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Why the Chomskians Are Mistaken
44. The larger reality, both theoretical and practical in nature, that it may in fact be quite unlikely that any view or theory about language can ever hope to resolve the many problem areas raised by this enormous field of study. As stated elsewhere on this website, most human beings die before they can reasonably master even a single language, and only a few are privileged to learn a mere handful of languages on an advanced level. It is well-known among professional translators and interpreters that one can never know two languages equally well for the purposes of speaking, reading, and writing them. There is always some sort of knowledge gap occasioned by the sheer complexity of the task.
Thus, barring some unforeseeable breakthrough in the field of abstract intelligence that totally out-performs and supplants the capacity of the human brain, the ultimate level of insight claimed by purely theoretical linguists may always be open to question, and any generalizations they make may turn out to be purely theoretical indeedand perhaps even fictitious as well on more careful scrutiny. Besides, assuming such a remarkable breakthrough did occur, we would no longer be speaking of human beings as we know them and would certainly be confronted with an entirely new set of assumptions and operating procedures.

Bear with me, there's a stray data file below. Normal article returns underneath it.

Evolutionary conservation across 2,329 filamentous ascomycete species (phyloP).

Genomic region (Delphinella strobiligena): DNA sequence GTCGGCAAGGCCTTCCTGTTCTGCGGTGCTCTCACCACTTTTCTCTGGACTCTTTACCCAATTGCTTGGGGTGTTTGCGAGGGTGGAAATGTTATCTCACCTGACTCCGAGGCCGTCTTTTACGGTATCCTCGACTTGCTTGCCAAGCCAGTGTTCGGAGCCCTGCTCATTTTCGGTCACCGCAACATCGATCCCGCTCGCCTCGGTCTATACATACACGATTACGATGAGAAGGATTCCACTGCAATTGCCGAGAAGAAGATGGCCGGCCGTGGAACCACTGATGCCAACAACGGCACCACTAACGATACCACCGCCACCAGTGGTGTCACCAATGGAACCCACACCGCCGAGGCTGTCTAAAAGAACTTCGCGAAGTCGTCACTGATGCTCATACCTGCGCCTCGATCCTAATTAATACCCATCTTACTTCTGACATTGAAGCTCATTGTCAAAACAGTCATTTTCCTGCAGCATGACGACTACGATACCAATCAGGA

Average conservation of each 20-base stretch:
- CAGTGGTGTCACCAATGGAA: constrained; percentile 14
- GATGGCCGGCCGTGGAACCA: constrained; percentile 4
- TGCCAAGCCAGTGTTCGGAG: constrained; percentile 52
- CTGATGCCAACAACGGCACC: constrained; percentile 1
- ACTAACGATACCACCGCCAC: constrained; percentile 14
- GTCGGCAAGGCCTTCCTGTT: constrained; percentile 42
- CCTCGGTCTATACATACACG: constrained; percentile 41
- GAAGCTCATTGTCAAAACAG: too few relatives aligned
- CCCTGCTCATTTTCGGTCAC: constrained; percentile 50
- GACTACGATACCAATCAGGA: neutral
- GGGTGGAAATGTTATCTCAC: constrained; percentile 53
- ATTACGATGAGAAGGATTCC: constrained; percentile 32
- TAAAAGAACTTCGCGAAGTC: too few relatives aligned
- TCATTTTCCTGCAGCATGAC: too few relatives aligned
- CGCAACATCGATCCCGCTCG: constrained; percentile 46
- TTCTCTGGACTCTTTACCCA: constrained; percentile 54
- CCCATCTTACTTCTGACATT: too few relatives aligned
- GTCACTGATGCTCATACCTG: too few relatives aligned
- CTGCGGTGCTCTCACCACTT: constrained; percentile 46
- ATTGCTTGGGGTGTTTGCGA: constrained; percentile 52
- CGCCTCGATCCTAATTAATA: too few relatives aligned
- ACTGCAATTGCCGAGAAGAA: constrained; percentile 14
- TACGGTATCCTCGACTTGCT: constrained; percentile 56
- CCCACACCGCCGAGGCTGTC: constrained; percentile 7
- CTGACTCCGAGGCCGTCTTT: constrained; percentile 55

In any case, as is made clear on this website's section devoted to artificial intelligence, the capacity of AI systems to even approach the abilities of the human brain in a number of practical areasmuch less excel and supplant themmay prove quite problematic. Precisely who are the programmers who can teach a computer, even in small incremental steps, to reckonoutside of certain inherently limited applicationswith what the human brain itself cannot approach knowing?
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